Tayside motorists who ignore fines from private parking firms, believing them to be unenforceable, do not have the law on their side.
That’s the view of Aileen Scott, Associate Solicitor at Miller Hendry, who warned local drivers to be on their guard when parking on private land.
Her advice comes in the wake of two landmark cases which saw judges both north and south of the border rule that private parking fines are legally enforceable.
Carly Mackie received Britain’s biggest parking penalty of £24,500 earlier this year. The 28-year-old wrongly believed she was entitled to park her Mini in front of her family’s garage near their Dundee home, and that the tickets were unenforceable.
But private firm Vehicle Control Services took Ms Mackie to court when for ignoring more than 200 penalties. The firm said she had not challenged a single fine and was not entitled to leave her car there without a permit. In a written judgment Sheriff George Way said Ms Mackie had “entirely misdirected herself on both the law and the contractual chain in this case” and ordered her to pay up.
Meanwhile, 47-year-old Barry Beavis also lost his 2015 Supreme Court battle over parking charges. The chip shop owner from Billericay claimed an £85 charge for over-staying the free parking period at the town’s Riverside Retail Park by nearly an hour in April 2013 was “unfair and disproportionate”. But the Court of Appeal dismissed Mr Beavis’s claim against management company ParkingEye who said its charges were “fair” and “legally enforceable”.
In Scotland parking on public land is managed by the local authority, and where it is not, the police are responsible instead. On this land parking tickets can be issued by either the local authority, a parking attendant, by a police officer, or a traffic warden.
On private land, parking is often managed by private parking companies who issue their own parking tickets. The rules about issuing these tickets are different to the rules about issuing tickets by local authorities or the police.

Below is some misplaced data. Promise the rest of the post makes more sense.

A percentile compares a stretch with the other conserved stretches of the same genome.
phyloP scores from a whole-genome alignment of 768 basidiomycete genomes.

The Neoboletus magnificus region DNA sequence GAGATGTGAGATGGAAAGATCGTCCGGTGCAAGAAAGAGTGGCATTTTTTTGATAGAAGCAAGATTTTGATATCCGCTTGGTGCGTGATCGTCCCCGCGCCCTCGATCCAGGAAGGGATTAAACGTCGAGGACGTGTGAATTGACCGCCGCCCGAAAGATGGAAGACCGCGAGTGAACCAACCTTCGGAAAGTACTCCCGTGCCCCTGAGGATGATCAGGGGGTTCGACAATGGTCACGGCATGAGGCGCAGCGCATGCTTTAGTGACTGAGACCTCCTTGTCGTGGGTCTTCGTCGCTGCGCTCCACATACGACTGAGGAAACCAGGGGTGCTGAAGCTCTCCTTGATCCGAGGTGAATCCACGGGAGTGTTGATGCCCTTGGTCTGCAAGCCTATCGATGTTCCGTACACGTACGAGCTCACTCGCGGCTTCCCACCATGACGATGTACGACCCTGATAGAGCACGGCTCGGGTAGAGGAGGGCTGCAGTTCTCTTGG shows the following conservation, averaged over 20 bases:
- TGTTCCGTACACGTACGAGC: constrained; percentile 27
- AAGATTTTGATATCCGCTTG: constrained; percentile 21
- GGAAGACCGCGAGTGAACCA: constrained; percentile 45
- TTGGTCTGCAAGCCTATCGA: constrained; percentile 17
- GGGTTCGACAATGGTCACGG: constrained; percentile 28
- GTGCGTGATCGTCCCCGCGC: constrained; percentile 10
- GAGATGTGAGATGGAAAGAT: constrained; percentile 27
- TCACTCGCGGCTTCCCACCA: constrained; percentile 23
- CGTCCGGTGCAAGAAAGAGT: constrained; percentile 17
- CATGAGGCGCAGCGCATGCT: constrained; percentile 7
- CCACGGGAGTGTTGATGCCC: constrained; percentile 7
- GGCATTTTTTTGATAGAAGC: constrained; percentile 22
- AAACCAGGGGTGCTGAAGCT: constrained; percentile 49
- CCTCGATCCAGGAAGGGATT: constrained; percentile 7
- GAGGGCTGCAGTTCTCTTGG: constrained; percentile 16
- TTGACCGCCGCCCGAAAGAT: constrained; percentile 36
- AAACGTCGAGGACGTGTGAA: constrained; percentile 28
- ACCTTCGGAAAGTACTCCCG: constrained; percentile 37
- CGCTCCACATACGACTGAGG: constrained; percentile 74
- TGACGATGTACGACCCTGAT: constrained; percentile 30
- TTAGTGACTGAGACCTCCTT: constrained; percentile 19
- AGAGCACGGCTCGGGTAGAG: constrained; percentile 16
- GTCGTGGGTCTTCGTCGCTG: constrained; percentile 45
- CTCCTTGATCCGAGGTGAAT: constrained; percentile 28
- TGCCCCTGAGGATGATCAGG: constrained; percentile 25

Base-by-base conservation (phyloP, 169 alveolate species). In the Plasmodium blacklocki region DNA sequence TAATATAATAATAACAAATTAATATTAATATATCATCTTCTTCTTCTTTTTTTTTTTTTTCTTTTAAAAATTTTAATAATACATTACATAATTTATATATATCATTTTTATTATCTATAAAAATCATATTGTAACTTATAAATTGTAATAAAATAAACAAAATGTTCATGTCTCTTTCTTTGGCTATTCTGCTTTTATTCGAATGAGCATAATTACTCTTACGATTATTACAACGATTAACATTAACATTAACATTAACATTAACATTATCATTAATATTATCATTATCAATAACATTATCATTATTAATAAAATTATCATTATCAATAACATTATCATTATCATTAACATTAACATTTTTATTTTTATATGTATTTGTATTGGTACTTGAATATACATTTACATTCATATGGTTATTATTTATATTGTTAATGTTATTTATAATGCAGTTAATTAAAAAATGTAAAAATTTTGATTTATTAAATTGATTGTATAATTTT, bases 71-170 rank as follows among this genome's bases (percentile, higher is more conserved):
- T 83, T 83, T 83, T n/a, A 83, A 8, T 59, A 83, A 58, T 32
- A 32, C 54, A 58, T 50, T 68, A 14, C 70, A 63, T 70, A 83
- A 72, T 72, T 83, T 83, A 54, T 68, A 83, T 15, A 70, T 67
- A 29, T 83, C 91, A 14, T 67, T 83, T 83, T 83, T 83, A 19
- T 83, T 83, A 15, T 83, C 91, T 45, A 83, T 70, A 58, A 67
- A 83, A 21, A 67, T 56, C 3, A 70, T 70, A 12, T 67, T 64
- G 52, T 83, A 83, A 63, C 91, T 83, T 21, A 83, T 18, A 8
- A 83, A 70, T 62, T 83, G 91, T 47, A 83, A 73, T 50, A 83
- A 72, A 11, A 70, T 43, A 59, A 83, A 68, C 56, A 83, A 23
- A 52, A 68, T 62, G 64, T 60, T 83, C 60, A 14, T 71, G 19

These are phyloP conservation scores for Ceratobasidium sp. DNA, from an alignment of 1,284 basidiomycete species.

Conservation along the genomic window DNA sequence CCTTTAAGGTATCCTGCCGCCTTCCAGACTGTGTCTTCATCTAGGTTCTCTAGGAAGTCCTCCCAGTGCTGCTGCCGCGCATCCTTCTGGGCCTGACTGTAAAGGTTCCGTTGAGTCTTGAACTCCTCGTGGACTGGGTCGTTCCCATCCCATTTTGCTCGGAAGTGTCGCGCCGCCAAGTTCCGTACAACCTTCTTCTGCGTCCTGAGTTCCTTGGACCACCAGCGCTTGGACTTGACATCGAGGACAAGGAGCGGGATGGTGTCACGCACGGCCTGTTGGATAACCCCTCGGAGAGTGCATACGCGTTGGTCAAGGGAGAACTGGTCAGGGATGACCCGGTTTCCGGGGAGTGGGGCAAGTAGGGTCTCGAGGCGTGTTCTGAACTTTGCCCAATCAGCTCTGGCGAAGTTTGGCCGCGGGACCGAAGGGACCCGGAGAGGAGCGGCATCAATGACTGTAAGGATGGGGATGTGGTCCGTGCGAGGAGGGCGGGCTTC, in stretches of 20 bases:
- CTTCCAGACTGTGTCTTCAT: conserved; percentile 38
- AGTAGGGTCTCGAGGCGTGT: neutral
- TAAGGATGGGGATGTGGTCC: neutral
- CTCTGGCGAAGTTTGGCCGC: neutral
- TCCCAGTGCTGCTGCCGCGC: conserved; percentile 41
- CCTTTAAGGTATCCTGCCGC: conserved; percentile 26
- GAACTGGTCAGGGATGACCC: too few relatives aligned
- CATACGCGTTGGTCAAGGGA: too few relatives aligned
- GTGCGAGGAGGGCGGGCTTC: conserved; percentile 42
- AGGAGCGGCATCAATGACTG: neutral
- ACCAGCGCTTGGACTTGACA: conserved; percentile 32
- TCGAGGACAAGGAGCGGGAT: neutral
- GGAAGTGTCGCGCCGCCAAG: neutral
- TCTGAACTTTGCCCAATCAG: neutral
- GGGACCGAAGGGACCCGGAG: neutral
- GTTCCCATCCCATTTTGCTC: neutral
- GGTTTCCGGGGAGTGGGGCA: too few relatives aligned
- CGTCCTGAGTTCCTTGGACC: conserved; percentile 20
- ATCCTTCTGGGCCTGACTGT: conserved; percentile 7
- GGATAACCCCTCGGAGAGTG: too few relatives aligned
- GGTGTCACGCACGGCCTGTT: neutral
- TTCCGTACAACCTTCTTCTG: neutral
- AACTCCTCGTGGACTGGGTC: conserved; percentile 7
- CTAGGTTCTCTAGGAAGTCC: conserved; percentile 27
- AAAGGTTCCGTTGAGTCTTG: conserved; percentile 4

Miller Hendry’s Aileen Scott explained: “It has been widely considered that private parking schemes on private land are unenforceable in Scotland. Mainly because the terms on the signs in these car parks can be unclear raising doubts that a valid contact could be entered into and the enforcement letters then referring to the court system in England and Wales. However, the rulings in two important recent cases now define the law in Scotland.
“If you park on private land, such as a supermarket car park or a privately owned multi-storey car park, you are entering into a contract with the landowner. If there are clear signs displayed in the car park setting out rules for using the car park then these are the terms of the contract. By parking on this land you are entering into a contact with the landowner under these terms. If these terms are broken the car park owner can take steps to enforce them. There is often a private operator managing the car park for the owner, as in the Vehicle Control Services case.
“It is worth bearing in mind that NHS boards are responsible for the management of NHS parking facilities and they may have a private operator managing the car parking facilities at their hospitals on their behalf. Again signs at these car parks set out the terms and conditions of your usage of the car park and these terms and conditions are enforceable.
“Landowners and parking operators do not need licences to issue parking tickets. It is an unregulated business although many car park operators are members of an accredited trade association such as the British Parking Association or the Independent Parking Committee. Under their codes of practice a charge should not exceed £100 unless it can be justified, so you may still be able to challenge a charge of more than £100 if the parking operator is a member of a professional trade association.
Ms Scott said both cases demonstrated that parking fines issued by private firms are legally enforceable.”
She added: “My advice – read the signs, regardless of whether you think it is a private or a public car park you are in. Note the time you entered the car park and note the time you should return. If you cannot comply with the terms of usage of the car park – if you think you are going to be late in returning – either move your car or be prepared to pay the fine. The car park operator, whoever they may be, is likely to have the law on their side.”